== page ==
SUMMERVILLE, Ga. — Dawn was breaking, meaning the summer's oppressive heat and humidity were still a couple hours away. So I grabbed my cottage's "NOT TODAY SATAN" keychain, crossed the street, slipped a little key into the padlock and walked inside.
I had Paradise Garden all to myself. That is the onetime home and workplace of the late Howard Finster, a Baptist minister and prolific, self-taught artist whose works are on display in the Smithsonian and have graced R.E.M. and Talking Heads album covers.
As I was walking down the concrete walkways embedded with tile mosaics, I was immediately greeted by Calvin and Hobbes, the two orange tabbies that roam the grounds.
Up ahead of me was the iconic World's Folk Art Church, the 40-foot-tall, wedding-cake-shaped structure that Finster built and which is now undergoing renovation. Pretty soon I was walking past the massive bicycle sculpture with untold bikes stacked on top of each other.
There was the white Cadillac Finster received as a gift that is, of course, covered with his painted murals. On the side of the shed housing the car, Finster painted in big white letters, "DRUGS WILL SHORTEN YOUR DAYS AND TAKE AWAY YOUR HEALTHY FEELING. YOU DON'T NEED THEM WITHOUT PRESCRIPTION."
There was also the Meditation Chapel with open-arched windows, multiple mounted blocks of hand-painted Bible verses. A white casket, initially intended for Finster's remains but not used for it, sits up front under a beautiful wooden cutout of an angel.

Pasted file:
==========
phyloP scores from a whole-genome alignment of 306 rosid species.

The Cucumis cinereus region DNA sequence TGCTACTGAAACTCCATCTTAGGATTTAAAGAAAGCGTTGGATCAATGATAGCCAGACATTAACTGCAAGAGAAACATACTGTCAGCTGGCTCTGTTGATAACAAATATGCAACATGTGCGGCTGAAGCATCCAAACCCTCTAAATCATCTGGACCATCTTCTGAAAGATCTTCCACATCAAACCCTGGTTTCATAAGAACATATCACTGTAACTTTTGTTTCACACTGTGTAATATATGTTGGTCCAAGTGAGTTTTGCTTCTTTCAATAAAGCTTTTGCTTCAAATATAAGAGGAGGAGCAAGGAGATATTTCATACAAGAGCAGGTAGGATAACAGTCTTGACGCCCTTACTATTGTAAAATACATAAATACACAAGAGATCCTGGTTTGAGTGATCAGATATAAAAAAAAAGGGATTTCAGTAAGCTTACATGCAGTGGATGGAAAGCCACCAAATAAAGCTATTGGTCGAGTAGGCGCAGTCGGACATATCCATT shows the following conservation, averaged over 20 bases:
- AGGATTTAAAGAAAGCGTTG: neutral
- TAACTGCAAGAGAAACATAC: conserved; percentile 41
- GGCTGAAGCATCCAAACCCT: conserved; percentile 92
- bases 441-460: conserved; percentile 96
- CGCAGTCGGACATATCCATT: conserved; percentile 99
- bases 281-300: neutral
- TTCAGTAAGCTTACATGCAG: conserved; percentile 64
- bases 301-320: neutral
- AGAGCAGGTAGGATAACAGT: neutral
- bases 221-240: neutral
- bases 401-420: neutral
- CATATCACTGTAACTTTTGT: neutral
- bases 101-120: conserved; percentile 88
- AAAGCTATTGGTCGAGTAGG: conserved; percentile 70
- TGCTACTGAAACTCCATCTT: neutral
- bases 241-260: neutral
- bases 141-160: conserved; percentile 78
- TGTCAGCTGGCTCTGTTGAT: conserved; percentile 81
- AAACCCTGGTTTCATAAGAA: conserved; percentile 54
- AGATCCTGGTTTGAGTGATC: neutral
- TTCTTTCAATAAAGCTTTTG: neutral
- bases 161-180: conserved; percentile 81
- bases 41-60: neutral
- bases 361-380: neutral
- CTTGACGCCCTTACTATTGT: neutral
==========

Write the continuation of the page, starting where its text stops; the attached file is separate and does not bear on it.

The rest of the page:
There are Bible verses painted by Finster all over Paradise Garden. He also had his own choice sayings: "TIME WAITS FOR NO ONE BE READY WHEN GOD CALLS," he painted in large block letters on a siding near the entrance. "i NEVER SEEN A PERSON i DIDNT LOVE."
I finally arrived at my favorite spot, a corner of the property with the beautifully restored Mirror House, shining resplendently on stilts. A walk up the stairs to inside of the shimmering structure puts you in another place and another time.
As a legal-affairs reporter, I had driven the 90 miles northwest of Atlanta to cover a hearing later that day at the Chattooga County courthouse. But when I walked the gardens that morning, I felt I was so removed from pandemic life it was exhilarating.
Finster, an evangelist, made his living mending bicycles, TVs and lawn mowers. But one day the minister, then 60, dipped his finger into some white paint while repairing a bicycle tire. In interviews, he said that when he looked at the splotch of paint on his finger, God told him to paint sacred art.
A sign at the longstanding Finster exhibit at Atlanta's High Museum of Art says he was one of the most prolific artists in history. He created 46,991 signed and numbered works of art between 1976 and his death in 2001.
IF YOU GO
Paradise Garden is open to the public 11 a.m.-5 p.m. Tuesday through Sunday. Admission is $15 for adults, $10 for seniors, $5 for students.
As of now, on Airbnb you can reserve either of the two adjoining suites in the yellow cottage for $131 a night or the blue bungalow for $197 a night, plus occupancy taxes and service fees.
There is plenty of parking, and the condos are easily accessed by entering a combination on a lockbox to get the keys.